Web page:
And is there honey still for tea?

Having been born and brought up in Cambridge, and having virtually lived on the River Cam for much of my childhood, I was very familiar with the old village in Grantchester, and equally familiar – loving poetry from an early age – with Rupert Brook’s poem, ‘The Old Vicarage Grantchester‘. Grantchester is a small village, which I guess now most people would know because of the TV series of the same name, based on books by James Runcie about a crime-busting vicar. The upper reaches of the Cam is the Granta – hence Grantchester, and in fact the Cam as it is running through the city was originally the Grnata and named Grantabridge, or something approximating that!

We loved Rupert Brooke’s poem and in a way he was almost a local hero – the handsome young man who died so tragically in 1915 aged 27 in Skyros in Greece. The poem was written when he was sick in Germany

Just now the lilac is in bloom,
All before my little room;
And in my flower-beds, I think,
Smile the carnation and the pink;
And down the borders, well I know,
The poppy and the pansy blow . . .
Oh! there the chestnuts, summer through,
Beside the river make for you
A tunnel of green gloom, and sleep
Deeply above; and green and deep
The stream mysterious glides beneath,
Green as a dream and deep as death.
— Oh, damn! I know it! and I know
How the May fields all golden show,
And when the day is young and sweet,
Gild gloriously the bare feet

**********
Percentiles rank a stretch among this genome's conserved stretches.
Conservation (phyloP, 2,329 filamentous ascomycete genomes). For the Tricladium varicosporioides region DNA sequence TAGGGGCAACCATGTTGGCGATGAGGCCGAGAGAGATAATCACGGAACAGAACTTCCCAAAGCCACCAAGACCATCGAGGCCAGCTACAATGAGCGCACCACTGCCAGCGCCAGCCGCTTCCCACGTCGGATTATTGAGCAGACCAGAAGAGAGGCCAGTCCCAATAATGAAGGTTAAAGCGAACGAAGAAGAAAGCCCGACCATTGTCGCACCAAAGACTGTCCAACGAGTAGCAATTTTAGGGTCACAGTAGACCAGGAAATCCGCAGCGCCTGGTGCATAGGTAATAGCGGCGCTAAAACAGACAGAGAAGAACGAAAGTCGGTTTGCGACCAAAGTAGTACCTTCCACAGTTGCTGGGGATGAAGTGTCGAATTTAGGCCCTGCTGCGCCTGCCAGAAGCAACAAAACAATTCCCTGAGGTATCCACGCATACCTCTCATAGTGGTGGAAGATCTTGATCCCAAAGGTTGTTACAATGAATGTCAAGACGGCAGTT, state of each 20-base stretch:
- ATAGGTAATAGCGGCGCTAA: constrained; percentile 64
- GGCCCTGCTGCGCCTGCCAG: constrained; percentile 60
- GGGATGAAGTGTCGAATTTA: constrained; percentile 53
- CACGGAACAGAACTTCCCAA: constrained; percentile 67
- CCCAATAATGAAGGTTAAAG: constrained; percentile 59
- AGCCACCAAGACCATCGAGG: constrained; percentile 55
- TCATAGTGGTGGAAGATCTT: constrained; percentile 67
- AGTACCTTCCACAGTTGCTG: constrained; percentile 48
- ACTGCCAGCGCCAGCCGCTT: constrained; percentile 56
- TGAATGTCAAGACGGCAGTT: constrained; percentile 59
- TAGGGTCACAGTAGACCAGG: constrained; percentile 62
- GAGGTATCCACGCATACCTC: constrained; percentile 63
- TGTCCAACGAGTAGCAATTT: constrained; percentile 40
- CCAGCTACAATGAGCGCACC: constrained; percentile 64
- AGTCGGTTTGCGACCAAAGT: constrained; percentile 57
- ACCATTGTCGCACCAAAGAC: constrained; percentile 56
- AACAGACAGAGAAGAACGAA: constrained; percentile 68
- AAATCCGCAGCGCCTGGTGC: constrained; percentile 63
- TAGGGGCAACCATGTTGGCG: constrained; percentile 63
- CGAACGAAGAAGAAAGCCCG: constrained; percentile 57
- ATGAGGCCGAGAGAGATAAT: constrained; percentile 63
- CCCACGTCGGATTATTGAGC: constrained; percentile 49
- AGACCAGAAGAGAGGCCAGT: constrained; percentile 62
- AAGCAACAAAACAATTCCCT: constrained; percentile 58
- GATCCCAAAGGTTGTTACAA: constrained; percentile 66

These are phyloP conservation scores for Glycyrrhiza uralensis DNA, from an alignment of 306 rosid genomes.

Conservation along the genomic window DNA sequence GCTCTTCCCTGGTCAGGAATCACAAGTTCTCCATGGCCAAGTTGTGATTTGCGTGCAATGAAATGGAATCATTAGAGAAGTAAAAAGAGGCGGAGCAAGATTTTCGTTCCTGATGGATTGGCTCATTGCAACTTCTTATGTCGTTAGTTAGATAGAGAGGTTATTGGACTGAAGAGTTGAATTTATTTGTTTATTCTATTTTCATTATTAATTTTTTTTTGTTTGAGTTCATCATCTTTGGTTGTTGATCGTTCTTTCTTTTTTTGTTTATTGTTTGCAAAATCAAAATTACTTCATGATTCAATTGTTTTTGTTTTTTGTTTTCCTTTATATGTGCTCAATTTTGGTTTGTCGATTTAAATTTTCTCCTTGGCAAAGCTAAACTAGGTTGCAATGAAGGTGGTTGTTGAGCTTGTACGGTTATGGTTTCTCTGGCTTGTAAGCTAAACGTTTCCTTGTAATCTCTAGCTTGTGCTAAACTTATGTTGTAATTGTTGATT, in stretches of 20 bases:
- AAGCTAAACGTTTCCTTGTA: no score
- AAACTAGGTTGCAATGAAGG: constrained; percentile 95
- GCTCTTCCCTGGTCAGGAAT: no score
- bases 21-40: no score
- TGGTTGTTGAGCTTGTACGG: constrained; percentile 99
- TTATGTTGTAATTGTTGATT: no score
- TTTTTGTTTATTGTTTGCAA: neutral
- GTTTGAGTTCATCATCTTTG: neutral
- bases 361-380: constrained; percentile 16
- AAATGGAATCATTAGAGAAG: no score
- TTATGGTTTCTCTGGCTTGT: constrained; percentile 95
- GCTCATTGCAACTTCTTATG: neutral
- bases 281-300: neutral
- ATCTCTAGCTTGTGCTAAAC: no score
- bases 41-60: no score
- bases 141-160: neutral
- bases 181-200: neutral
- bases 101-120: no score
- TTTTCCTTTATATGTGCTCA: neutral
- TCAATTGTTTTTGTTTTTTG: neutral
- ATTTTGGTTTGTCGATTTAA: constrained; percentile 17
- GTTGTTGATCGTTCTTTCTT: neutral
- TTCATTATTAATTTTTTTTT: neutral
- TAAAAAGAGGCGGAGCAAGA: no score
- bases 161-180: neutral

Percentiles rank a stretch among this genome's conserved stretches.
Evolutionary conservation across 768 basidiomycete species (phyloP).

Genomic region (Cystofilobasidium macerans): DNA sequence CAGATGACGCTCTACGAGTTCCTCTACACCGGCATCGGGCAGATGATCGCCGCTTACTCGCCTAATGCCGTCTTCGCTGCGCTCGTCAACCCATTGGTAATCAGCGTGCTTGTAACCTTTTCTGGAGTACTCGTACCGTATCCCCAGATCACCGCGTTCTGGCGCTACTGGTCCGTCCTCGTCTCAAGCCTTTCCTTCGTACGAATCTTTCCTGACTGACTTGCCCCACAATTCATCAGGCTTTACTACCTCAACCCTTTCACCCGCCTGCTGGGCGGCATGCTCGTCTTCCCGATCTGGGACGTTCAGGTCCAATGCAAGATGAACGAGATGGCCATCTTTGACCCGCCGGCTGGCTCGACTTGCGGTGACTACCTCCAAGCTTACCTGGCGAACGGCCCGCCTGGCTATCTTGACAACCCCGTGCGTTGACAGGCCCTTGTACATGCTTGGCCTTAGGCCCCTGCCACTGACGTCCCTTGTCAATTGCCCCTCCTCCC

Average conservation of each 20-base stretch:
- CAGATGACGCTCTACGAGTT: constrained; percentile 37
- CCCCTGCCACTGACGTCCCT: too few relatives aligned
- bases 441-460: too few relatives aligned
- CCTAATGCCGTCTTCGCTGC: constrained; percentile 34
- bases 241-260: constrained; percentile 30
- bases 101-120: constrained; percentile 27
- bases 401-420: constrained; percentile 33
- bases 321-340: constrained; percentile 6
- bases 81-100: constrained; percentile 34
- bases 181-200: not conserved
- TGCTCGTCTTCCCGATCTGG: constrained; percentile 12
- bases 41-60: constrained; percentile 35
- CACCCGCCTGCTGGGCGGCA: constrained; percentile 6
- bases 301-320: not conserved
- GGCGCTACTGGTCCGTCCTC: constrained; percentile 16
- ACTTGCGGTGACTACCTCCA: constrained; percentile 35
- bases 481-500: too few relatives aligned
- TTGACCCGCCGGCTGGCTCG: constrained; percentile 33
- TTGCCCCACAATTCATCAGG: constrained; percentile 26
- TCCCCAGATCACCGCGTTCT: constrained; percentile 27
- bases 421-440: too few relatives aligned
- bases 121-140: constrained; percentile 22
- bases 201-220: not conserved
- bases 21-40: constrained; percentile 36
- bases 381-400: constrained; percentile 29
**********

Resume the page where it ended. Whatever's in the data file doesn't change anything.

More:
That run to bathe . . .

and it spoke to me from the first time I read it, so familiar from my time on the river – ‘the river make for you a tunnel of green gloom, and sleep deeply above; and green and deep the stream mysterious glides beneath, green as a dream…’

My mum spent part of her childhood in Harston, and Brooke remembers the local villages in his poem, making jokes about them:

And worse than oaths at Trumpington,
And Ditton girls are mean and dirty,
And there’s none in Harston under thirty,
And folks in Shelford and those parts
Have twisted lips and twisted hearts…

This amused us no end as Mum and her sisters were all much younger than thirty when they lived there, teenagers in fact!

However, what made me remember The Old Vicarage Grantchester was my thoughts on food in things I have read, and it’s the last line of the poem which resonates. I don’t remember having honey as a child. We had treacle (Golden Syrup) and jams and jellies and marmalades, but never honey. As far as i can recall the first time this mythical food of the gods came into our house was as an actual honeycomb – where from I have no idea. Having read about it so often in my children’s books, I was fascinated, intrigued and eager to try it. However the waxy comb was very strange, and I’m sure my sister being food-fussy didn’t even try it, and I am equally sure I did!

I had cycled through Grantchester many times, picnicked in the meadows, but far more often swam and boated through the village along the River Granta. So it’s no wonder I love Brooke’s poem:

Oh, is the water sweet and cool,
Gentle and brown, above the pool?
And laughs the immortal river still
Under the mill, under the mill?
Say, is there Beauty yet to find?
And Certainty? and Quiet kind?
Deep meadows yet, for to forget
The lies, and truths, and pain? . . . oh! yet
Stands the Church clock at ten to three?
And is there honey still for tea?

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